Electric toothbrushes, laptops, lamps, computer keyboards, toasters and anything else with a plug, battery or cable contain precious materials that can be reused and recycled into new things – like children’s playgrounds and lifesaving medical equipment. So keep this in mind whenever you’re clearing out your old gadgets! Find out more about what can be recycled if you are still unsure.

  2. Keep organised with a bag or box 
    To keep you organised throughout the year, keep a box or bag in your room or the house and use it for old batteries, cables, broken bulbs, and other unwanted electricals. Once the bag is full you can take them all at once to a recycling point – saving you multiple trips throughout the year! Plenty of retailers will take back old electricals too, if you’re popping into town and want to empty that bag. Your future self will thank you!

  3. Simplify the stress 
    Clearing out or packing up at the end of uni can be overwhelming. A way to make the job less stressful could be sorting your old electricals into piles: ‘Repair’ for broken electricals that could be salvaged; ‘Donate’ or ‘Sell’ for electricals that are still in good working condition and could be sold online or go to another home; ‘Recycle’ for those that are unrepairable and can be recycled into something new; and ‘Keep’ for those working electricals you don’t want to let go of! Watch Konnie Huq and Nicola Lewis’ video for inspiration.  

  4. Prepare your electricals before passing them on
    Check if your electricals are ready to be passed on before they are sold, traded in, donated or recycled. Do your old electricals contain batteries that can be removed safely? If so, make sure you recycle them at a designated battery recycling point as binned batteries can spark serious and dangerous fires. If not, recycle the whole electrical at your local electrical recycling point. Take out memory and SIM cards, and remember to delete any personal data from smart devices – read our FAQs for more information on how to do this.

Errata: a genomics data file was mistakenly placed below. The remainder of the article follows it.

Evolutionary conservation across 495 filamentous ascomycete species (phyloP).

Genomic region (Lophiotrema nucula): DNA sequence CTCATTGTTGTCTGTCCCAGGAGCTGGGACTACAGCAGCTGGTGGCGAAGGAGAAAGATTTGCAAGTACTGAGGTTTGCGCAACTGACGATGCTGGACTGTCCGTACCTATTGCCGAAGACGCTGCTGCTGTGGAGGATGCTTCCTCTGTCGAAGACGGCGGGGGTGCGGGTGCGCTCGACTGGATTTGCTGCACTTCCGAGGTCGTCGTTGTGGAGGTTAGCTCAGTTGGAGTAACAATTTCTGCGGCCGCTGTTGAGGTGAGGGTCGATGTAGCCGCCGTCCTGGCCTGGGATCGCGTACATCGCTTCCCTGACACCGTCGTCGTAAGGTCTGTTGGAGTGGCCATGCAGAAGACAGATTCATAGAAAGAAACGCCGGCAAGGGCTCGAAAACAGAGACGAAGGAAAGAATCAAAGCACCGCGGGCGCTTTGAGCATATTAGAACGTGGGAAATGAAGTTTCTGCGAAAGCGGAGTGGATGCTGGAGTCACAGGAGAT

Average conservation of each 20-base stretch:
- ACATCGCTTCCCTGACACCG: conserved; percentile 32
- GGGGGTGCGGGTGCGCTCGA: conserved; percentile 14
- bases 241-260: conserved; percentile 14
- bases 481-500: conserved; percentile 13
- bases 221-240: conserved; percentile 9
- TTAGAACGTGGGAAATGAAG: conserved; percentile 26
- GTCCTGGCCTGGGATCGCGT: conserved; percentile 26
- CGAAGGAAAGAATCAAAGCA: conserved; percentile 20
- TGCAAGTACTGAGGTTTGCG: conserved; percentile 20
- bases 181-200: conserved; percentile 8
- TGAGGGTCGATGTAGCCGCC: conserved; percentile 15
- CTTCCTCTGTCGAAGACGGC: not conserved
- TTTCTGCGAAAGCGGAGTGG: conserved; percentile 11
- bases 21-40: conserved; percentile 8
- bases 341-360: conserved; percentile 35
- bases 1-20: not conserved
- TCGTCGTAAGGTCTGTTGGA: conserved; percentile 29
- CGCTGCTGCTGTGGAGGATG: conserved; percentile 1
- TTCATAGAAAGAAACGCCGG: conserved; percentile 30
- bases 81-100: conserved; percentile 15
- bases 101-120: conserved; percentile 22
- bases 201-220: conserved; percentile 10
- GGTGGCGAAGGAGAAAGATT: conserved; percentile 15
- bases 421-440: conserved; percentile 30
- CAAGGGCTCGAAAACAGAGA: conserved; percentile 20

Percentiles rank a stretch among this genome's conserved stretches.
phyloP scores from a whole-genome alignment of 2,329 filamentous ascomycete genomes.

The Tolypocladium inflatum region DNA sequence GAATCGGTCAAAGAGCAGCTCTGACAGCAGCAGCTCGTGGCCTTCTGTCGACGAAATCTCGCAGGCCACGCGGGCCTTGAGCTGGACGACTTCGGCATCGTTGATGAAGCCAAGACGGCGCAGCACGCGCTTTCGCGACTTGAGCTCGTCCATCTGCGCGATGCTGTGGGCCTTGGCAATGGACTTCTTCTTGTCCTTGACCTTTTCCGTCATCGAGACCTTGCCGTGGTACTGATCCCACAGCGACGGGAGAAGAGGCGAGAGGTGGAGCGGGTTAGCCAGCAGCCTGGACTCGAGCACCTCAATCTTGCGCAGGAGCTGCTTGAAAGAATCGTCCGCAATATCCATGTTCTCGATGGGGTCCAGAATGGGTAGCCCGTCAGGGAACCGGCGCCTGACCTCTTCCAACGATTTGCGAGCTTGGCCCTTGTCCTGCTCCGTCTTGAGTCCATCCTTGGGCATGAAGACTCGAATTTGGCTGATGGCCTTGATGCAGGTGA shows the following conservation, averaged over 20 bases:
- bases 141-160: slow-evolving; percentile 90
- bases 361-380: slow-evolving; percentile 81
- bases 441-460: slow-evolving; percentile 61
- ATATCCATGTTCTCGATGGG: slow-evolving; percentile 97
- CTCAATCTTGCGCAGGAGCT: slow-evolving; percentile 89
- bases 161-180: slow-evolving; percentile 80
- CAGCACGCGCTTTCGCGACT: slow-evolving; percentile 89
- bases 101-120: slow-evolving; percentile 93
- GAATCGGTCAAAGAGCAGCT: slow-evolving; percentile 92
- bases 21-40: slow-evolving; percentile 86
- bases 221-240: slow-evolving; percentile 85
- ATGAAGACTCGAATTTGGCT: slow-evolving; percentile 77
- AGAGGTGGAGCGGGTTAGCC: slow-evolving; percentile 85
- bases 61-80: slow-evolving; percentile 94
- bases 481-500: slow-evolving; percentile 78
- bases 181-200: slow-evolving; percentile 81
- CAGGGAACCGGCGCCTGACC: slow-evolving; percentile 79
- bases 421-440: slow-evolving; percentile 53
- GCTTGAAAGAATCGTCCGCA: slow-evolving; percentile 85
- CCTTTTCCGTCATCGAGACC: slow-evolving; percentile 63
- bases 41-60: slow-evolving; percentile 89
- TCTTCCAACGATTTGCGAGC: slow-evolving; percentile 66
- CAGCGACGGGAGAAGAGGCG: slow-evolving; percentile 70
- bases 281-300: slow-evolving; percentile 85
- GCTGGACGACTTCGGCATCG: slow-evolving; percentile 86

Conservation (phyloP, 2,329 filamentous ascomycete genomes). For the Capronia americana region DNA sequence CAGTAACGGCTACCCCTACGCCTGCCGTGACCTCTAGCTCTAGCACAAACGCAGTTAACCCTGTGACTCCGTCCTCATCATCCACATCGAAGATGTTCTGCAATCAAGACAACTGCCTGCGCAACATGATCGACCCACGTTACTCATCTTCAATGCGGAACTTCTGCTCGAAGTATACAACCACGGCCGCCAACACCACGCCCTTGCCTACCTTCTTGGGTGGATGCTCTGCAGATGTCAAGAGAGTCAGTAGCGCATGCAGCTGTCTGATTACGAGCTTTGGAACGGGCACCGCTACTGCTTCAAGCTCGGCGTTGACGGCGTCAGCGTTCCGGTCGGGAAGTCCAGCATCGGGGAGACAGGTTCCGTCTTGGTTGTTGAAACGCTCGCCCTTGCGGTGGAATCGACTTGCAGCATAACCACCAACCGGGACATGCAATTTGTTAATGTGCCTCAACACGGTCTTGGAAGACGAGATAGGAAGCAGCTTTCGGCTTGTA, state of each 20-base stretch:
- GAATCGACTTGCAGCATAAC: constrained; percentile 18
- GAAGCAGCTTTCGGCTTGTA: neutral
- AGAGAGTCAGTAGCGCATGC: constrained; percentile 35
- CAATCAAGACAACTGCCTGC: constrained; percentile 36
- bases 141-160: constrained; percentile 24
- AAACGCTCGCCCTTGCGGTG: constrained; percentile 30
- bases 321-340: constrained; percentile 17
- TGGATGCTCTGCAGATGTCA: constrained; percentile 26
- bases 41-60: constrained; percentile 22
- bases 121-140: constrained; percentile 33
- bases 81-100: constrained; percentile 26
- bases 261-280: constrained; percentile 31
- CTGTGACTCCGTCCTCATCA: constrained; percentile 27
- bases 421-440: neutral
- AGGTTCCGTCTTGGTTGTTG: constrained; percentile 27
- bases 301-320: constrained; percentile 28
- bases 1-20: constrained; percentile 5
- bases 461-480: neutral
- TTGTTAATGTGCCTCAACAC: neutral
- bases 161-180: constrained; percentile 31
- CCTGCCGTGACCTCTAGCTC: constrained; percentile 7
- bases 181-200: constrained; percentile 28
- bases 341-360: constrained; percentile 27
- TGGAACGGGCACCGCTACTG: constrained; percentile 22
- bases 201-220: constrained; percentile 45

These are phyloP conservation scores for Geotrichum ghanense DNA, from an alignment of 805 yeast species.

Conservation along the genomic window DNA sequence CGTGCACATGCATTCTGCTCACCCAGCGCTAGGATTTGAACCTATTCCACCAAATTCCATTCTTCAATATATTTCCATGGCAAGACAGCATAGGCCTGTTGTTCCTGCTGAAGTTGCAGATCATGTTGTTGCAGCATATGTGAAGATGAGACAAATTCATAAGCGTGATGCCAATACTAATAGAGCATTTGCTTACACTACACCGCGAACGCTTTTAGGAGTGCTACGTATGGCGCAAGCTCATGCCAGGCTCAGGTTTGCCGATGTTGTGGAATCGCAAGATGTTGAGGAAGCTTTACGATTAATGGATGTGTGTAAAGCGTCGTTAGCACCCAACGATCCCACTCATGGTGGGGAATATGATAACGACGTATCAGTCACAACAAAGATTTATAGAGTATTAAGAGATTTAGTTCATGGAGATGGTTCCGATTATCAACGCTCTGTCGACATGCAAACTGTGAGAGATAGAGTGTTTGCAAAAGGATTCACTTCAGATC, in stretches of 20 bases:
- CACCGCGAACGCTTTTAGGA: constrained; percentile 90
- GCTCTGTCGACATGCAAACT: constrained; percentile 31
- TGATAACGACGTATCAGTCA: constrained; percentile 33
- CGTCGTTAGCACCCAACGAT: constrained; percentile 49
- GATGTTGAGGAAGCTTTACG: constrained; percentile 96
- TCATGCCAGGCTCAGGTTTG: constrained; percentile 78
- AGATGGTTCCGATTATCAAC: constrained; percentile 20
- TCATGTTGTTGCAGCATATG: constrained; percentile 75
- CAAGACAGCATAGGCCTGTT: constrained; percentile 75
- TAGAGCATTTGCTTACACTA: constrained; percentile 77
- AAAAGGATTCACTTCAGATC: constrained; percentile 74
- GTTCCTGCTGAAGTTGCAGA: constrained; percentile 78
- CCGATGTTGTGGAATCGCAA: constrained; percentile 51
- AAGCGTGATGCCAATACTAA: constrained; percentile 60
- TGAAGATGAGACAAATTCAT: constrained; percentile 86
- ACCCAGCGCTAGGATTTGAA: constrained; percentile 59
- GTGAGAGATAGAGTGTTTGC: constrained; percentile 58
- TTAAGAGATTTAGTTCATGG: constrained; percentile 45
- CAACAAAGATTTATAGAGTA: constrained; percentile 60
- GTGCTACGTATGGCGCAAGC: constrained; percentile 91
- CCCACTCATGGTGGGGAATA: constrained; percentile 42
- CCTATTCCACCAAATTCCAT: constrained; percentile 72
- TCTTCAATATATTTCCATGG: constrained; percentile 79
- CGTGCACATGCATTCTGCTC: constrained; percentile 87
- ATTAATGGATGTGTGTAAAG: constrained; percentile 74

1. Find your local repair, donation and recycling drop-off points
    So you’ve gathered up your old and unwanted electricals… but what next? Simply pop in your postcode into our recycling locator along with the items you have to repair, donate or recycle, and it will show you all of your local recycling centres, retailers, community bring banks and other drop-off points. There may even be a recycling point in your university! Some recycling centres will only allow cars inside. If you don’t own a car, you can easily recycle your old electricals for free at your local electrical retailer under the Retailer Take-back scheme. Some retailers will recycle on a like-for-like basis; other retailers like Curry’s, B&Q and John Lewis will take back any electricals for recycling, even if you’re not buying new.

There are plenty of ways to reuse or recycle your old, unwanted electricals at university. By following these simple tips you could make some extra cash, help someone in need or save precious materials from being lost forever. 

Frequently asked questions
Find your nearest reuse and recycling point